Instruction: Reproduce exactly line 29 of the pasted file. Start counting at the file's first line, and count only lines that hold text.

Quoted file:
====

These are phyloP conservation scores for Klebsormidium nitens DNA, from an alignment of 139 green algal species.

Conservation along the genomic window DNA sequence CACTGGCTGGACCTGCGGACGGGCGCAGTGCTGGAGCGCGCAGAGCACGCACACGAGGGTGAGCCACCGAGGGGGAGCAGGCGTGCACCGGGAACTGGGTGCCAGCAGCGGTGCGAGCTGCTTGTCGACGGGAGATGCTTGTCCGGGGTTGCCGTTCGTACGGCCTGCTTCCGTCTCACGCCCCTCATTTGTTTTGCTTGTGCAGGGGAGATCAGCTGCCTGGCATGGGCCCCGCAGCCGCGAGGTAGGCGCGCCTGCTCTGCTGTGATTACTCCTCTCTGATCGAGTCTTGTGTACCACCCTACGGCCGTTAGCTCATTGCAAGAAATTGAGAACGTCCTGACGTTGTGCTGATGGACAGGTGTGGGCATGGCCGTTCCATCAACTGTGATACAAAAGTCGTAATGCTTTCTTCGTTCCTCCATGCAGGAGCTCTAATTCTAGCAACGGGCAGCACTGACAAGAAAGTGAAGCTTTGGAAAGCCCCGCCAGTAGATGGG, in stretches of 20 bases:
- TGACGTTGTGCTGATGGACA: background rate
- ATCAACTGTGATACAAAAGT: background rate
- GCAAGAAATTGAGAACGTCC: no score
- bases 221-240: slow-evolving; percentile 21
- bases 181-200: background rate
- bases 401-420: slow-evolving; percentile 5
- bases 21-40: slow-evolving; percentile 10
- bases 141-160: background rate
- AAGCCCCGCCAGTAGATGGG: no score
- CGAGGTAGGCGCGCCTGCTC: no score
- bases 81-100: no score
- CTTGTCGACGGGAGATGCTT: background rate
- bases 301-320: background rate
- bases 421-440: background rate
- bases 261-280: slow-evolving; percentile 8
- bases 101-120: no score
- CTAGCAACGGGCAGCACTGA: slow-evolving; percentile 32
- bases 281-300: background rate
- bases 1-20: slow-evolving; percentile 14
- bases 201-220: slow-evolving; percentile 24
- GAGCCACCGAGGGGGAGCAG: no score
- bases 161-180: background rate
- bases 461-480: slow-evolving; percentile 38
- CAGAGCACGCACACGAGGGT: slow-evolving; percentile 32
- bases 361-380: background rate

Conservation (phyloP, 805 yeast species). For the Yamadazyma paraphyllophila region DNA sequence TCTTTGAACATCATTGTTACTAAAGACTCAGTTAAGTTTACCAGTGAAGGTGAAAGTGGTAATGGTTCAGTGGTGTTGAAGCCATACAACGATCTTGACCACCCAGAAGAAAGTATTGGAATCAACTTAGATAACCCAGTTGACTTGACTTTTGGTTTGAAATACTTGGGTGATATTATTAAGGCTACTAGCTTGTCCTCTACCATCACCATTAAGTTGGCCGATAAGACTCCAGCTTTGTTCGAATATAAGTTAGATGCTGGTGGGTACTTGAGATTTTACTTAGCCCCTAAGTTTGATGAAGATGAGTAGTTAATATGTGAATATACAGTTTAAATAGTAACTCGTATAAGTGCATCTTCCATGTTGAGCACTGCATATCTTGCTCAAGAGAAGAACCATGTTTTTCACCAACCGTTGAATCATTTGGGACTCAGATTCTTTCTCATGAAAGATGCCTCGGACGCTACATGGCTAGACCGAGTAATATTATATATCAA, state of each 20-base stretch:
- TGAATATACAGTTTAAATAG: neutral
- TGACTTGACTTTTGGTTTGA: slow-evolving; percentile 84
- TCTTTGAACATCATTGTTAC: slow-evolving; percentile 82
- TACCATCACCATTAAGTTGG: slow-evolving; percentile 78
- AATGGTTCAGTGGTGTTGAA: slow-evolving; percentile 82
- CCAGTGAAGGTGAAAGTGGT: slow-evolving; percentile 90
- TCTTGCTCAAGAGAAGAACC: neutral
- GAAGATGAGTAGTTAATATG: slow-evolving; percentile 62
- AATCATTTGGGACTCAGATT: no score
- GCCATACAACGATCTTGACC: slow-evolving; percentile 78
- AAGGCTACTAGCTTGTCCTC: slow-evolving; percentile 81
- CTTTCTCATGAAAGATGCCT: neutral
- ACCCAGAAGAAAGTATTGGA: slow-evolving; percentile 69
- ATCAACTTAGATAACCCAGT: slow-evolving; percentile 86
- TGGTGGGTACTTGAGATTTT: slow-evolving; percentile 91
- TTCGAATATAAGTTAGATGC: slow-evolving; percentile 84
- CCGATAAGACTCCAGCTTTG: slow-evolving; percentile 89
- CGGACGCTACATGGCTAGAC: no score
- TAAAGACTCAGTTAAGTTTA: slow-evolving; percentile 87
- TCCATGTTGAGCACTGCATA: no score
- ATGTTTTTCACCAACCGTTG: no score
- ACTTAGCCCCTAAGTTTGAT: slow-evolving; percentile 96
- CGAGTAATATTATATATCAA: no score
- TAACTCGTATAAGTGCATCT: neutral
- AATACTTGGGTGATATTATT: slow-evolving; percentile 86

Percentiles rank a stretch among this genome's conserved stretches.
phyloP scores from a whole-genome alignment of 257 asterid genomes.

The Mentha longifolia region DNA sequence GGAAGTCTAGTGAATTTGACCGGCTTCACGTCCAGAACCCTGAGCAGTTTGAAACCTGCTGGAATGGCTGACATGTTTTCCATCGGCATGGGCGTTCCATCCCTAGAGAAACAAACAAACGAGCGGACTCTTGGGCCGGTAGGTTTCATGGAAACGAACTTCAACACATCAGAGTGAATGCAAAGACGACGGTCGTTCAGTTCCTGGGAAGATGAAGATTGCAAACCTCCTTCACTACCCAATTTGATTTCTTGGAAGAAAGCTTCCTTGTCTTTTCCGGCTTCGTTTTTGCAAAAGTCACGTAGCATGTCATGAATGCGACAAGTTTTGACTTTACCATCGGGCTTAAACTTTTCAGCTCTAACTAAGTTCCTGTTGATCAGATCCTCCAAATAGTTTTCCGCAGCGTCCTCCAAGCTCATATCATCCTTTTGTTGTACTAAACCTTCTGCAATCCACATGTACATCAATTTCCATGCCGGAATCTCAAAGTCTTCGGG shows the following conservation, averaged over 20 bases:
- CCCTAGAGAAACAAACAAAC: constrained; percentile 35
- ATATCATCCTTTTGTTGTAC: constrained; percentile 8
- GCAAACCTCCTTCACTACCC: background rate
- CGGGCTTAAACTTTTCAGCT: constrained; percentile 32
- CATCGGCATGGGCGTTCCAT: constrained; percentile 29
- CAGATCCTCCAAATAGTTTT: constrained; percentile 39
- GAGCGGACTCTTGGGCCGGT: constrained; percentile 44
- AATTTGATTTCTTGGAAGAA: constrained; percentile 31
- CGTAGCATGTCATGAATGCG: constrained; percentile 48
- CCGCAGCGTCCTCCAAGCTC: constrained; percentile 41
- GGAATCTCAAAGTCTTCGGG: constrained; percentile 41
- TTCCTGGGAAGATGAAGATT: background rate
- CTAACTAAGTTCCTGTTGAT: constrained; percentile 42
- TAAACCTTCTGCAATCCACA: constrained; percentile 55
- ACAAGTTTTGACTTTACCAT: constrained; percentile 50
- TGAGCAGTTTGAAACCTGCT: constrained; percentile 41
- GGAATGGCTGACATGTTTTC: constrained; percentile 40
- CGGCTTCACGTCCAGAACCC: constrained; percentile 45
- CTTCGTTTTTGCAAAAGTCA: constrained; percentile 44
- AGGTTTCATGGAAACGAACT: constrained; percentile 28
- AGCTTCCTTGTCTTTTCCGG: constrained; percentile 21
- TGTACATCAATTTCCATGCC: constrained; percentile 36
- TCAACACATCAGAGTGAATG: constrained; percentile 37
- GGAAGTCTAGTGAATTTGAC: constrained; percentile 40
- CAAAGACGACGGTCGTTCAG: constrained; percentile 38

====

- TGAATATACAGTTTAAATAG: neutral